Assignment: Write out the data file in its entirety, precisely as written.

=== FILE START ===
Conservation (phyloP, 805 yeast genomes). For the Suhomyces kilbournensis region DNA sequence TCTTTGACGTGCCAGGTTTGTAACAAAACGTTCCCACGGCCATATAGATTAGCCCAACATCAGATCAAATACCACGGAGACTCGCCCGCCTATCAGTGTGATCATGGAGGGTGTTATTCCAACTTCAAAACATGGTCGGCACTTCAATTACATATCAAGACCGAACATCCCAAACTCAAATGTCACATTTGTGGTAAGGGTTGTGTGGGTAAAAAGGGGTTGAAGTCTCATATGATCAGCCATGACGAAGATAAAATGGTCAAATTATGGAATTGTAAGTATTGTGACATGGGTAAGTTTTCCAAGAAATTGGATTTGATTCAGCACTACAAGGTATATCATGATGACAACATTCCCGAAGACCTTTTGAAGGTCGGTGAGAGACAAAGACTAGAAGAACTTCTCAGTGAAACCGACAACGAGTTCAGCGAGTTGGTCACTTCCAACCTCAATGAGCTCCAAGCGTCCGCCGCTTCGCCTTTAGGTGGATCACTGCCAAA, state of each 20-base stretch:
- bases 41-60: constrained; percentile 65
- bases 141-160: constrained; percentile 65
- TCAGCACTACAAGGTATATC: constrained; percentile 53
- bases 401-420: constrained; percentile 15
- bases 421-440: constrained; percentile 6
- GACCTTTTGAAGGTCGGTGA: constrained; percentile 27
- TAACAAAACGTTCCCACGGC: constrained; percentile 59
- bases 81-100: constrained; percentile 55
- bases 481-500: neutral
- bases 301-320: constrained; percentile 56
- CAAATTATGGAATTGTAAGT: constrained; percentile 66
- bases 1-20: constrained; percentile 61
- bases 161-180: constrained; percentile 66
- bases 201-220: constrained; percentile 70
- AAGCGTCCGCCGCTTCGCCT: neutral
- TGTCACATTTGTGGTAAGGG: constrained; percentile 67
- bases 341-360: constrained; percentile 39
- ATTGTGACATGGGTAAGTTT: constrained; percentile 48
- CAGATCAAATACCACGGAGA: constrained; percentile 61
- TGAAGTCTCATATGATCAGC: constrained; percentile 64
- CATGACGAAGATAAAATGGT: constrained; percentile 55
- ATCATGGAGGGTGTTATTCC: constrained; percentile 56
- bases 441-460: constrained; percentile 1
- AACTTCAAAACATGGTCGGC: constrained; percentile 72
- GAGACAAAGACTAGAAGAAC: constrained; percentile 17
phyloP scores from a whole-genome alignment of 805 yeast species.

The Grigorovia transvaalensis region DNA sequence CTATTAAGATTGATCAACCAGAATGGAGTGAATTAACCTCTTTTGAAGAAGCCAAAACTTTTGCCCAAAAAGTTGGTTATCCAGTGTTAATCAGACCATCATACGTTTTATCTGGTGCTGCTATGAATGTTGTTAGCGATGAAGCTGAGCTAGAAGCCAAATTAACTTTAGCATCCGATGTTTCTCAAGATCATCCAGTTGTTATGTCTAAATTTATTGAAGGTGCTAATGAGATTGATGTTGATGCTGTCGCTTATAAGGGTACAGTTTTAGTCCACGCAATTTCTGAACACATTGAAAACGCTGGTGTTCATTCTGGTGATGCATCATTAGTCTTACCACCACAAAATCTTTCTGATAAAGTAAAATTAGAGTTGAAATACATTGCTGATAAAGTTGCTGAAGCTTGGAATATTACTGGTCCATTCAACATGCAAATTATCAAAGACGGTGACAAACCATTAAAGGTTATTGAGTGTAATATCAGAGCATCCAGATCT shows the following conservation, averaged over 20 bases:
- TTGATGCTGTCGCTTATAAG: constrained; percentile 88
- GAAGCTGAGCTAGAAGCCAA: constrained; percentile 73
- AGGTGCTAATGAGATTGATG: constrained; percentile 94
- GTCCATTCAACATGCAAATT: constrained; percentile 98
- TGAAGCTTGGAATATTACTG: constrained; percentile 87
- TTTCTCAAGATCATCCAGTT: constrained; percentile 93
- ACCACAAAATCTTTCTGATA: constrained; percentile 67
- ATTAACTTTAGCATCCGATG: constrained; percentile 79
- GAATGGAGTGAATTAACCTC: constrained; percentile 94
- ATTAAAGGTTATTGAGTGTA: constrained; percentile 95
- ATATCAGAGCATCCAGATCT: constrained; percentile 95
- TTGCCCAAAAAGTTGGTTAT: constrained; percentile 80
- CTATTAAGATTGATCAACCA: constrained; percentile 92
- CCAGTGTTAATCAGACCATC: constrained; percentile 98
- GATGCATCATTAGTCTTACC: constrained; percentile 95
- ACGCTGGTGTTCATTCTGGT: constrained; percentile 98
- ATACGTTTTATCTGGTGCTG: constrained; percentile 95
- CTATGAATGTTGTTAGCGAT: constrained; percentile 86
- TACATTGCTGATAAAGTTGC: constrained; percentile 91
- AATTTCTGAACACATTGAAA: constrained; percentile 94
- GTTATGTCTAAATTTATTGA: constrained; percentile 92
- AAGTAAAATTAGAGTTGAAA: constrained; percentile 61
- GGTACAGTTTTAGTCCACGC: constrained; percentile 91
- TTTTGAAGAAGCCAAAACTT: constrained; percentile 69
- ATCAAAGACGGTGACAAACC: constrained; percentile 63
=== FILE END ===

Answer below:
Conservation (phyloP, 805 yeast genomes). For the Suhomyces kilbournensis region DNA sequence TCTTTGACGTGCCAGGTTTGTAACAAAACGTTCCCACGGCCATATAGATTAGCCCAACATCAGATCAAATACCACGGAGACTCGCCCGCCTATCAGTGTGATCATGGAGGGTGTTATTCCAACTTCAAAACATGGTCGGCACTTCAATTACATATCAAGACCGAACATCCCAAACTCAAATGTCACATTTGTGGTAAGGGTTGTGTGGGTAAAAAGGGGTTGAAGTCTCATATGATCAGCCATGACGAAGATAAAATGGTCAAATTATGGAATTGTAAGTATTGTGACATGGGTAAGTTTTCCAAGAAATTGGATTTGATTCAGCACTACAAGGTATATCATGATGACAACATTCCCGAAGACCTTTTGAAGGTCGGTGAGAGACAAAGACTAGAAGAACTTCTCAGTGAAACCGACAACGAGTTCAGCGAGTTGGTCACTTCCAACCTCAATGAGCTCCAAGCGTCCGCCGCTTCGCCTTTAGGTGGATCACTGCCAAA, state of each 20-base stretch:
- bases 41-60: constrained; percentile 65
- bases 141-160: constrained; percentile 65
- TCAGCACTACAAGGTATATC: constrained; percentile 53
- bases 401-420: constrained; percentile 15
- bases 421-440: constrained; percentile 6
- GACCTTTTGAAGGTCGGTGA: constrained; percentile 27
- TAACAAAACGTTCCCACGGC: constrained; percentile 59
- bases 81-100: constrained; percentile 55
- bases 481-500: neutral
- bases 301-320: constrained; percentile 56
- CAAATTATGGAATTGTAAGT: constrained; percentile 66
- bases 1-20: constrained; percentile 61
- bases 161-180: constrained; percentile 66
- bases 201-220: constrained; percentile 70
- AAGCGTCCGCCGCTTCGCCT: neutral
- TGTCACATTTGTGGTAAGGG: constrained; percentile 67
- bases 341-360: constrained; percentile 39
- ATTGTGACATGGGTAAGTTT: constrained; percentile 48
- CAGATCAAATACCACGGAGA: constrained; percentile 61
- TGAAGTCTCATATGATCAGC: constrained; percentile 64
- CATGACGAAGATAAAATGGT: constrained; percentile 55
- ATCATGGAGGGTGTTATTCC: constrained; percentile 56
- bases 441-460: constrained; percentile 1
- AACTTCAAAACATGGTCGGC: constrained; percentile 72
- GAGACAAAGACTAGAAGAAC: constrained; percentile 17
phyloP scores from a whole-genome alignment of 805 yeast species.

The Grigorovia transvaalensis region DNA sequence CTATTAAGATTGATCAACCAGAATGGAGTGAATTAACCTCTTTTGAAGAAGCCAAAACTTTTGCCCAAAAAGTTGGTTATCCAGTGTTAATCAGACCATCATACGTTTTATCTGGTGCTGCTATGAATGTTGTTAGCGATGAAGCTGAGCTAGAAGCCAAATTAACTTTAGCATCCGATGTTTCTCAAGATCATCCAGTTGTTATGTCTAAATTTATTGAAGGTGCTAATGAGATTGATGTTGATGCTGTCGCTTATAAGGGTACAGTTTTAGTCCACGCAATTTCTGAACACATTGAAAACGCTGGTGTTCATTCTGGTGATGCATCATTAGTCTTACCACCACAAAATCTTTCTGATAAAGTAAAATTAGAGTTGAAATACATTGCTGATAAAGTTGCTGAAGCTTGGAATATTACTGGTCCATTCAACATGCAAATTATCAAAGACGGTGACAAACCATTAAAGGTTATTGAGTGTAATATCAGAGCATCCAGATCT shows the following conservation, averaged over 20 bases:
- TTGATGCTGTCGCTTATAAG: constrained; percentile 88
- GAAGCTGAGCTAGAAGCCAA: constrained; percentile 73
- AGGTGCTAATGAGATTGATG: constrained; percentile 94
- GTCCATTCAACATGCAAATT: constrained; percentile 98
- TGAAGCTTGGAATATTACTG: constrained; percentile 87
- TTTCTCAAGATCATCCAGTT: constrained; percentile 93
- ACCACAAAATCTTTCTGATA: constrained; percentile 67
- ATTAACTTTAGCATCCGATG: constrained; percentile 79
- GAATGGAGTGAATTAACCTC: constrained; percentile 94
- ATTAAAGGTTATTGAGTGTA: constrained; percentile 95
- ATATCAGAGCATCCAGATCT: constrained; percentile 95
- TTGCCCAAAAAGTTGGTTAT: constrained; percentile 80
- CTATTAAGATTGATCAACCA: constrained; percentile 92
- CCAGTGTTAATCAGACCATC: constrained; percentile 98
- GATGCATCATTAGTCTTACC: constrained; percentile 95
- ACGCTGGTGTTCATTCTGGT: constrained; percentile 98
- ATACGTTTTATCTGGTGCTG: constrained; percentile 95
- CTATGAATGTTGTTAGCGAT: constrained; percentile 86
- TACATTGCTGATAAAGTTGC: constrained; percentile 91
- AATTTCTGAACACATTGAAA: constrained; percentile 94
- GTTATGTCTAAATTTATTGA: constrained; percentile 92
- AAGTAAAATTAGAGTTGAAA: constrained; percentile 61
- GGTACAGTTTTAGTCCACGC: constrained; percentile 91
- TTTTGAAGAAGCCAAAACTT: constrained; percentile 69
- ATCAAAGACGGTGACAAACC: constrained; percentile 63